When you have a headache or feel generally unwell, do you turn toward anti-inflammatory painkillers like ibuprofen and aspirin to ease your pain? Whether you regularly grab medication or not, this new study from The BMJ, and reported on by The Guardian, found that taking common anti-inflammatory medication can actually increase your risk of cardiac arrest by about 50 percent after only one week of taking them.
Non-steroidal anti-inflammatory drugs, known as NSAIDS, can cause a greater risk of a heart attack, and the more often you take them, the greater your chance is, according to the new study. The Guardian reported from the study's findings that "the overall odds of having a heart attack were about 20 percent to 50 percent greater if using NSAIDS compared with not using drugs." The study was purely observational, so there's no direct cause and effect research here, but here's what the authors of the study found.
The study concludes that of all the NSAIDS studied, there was a greater than 90 percent probability that they were associated with a high risk of heart attack. Researchers analyzed results of 446,763 people in healthcare databases spanning Finland, Canada, and the UK. Of those analyzed, 61,640 had a heart attack. The study's authors stated that "the potential increase in risk was 75 percent for ibuprofen and naproxen and more than 100 percent for rofecoxib but that uncertainty about the extent of the increased risk was greatest for ibuprofen and naproxen," per The Guardian.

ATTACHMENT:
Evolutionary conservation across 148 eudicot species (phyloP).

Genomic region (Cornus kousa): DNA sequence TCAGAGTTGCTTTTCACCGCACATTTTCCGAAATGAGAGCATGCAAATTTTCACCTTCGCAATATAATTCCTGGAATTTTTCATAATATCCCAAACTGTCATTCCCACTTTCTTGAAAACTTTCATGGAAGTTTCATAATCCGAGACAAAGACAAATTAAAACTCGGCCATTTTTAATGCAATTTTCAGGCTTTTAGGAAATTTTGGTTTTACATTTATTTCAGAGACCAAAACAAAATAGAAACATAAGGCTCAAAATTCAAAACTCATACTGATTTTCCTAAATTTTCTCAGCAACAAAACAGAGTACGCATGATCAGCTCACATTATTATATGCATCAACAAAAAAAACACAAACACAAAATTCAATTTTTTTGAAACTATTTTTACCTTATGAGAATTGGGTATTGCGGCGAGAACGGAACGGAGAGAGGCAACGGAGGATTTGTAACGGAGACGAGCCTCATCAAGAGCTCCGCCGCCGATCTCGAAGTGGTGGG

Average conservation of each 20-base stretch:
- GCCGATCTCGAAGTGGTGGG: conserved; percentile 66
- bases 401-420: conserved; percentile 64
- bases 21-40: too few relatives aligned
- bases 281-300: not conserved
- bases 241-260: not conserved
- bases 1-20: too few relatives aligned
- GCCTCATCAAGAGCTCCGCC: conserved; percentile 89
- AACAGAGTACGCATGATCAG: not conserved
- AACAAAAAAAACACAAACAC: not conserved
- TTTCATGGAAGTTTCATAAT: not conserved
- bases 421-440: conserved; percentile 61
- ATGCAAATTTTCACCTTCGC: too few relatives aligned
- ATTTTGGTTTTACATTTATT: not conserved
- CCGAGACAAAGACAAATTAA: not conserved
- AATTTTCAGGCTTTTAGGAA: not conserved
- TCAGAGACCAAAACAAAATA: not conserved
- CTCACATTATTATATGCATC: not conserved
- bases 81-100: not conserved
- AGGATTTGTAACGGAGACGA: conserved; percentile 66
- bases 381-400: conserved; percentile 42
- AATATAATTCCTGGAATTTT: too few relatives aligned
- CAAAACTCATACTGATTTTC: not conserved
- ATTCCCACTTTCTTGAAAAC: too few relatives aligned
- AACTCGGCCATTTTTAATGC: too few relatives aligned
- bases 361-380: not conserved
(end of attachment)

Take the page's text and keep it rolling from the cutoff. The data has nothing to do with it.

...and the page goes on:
The correlation between those took the drugs became clear with the results from the database. This isn't the first time that ibuprofen in particular was brought to the public's eye for its link to cardiac arrest. The Sun reported on warnings from Copenhagen University Hospital Gentofte in March after their research revealed that NSAIDS caused a greater likelihood of a heart attack. This study, however, only stated that higher doses of ibuprofen amounted to an increased risk of about 50 percent.
So what does this mean for you and those common painkillers in the medicine cabinet? Stephen Evans, a professor of pharmacoepidemiology at the London School of Hygiene and Tropical Medicine told The Guardian that this study is "good quality, observational research [but]... This study suggests that even a few days' use is associated with an increased risk, but it may not be as clear as the authors suggest... [there is] no reason to induce anxiety in most users of these drugs." With that warning, it's clear that we should be aware of the risks associated, especially when they are pulling in probabilities of 90 percent or higher, but that it's nothing to be alarmed about if you are not predisposed or already at higher risk of heart attack.
It's also possible that you're not taking the right painkiller for your ailment, which can also lead to heart attack risk factors, along with the fact that many take high doses unnecessarily. To learn when to take Advil over Aleve, for instance, check out our report here. In the meantime, protect your heart health and stick to the lowest effective dose to treat pain relief, fever, arthritis, inflammation, and high blood pressure. As more studies become available on anti-inflammatory drugs, both prescription NSAIDS and otherwise, we'll continue to report on these stories to cover the long-term heart risk, comparing them to previous studies.
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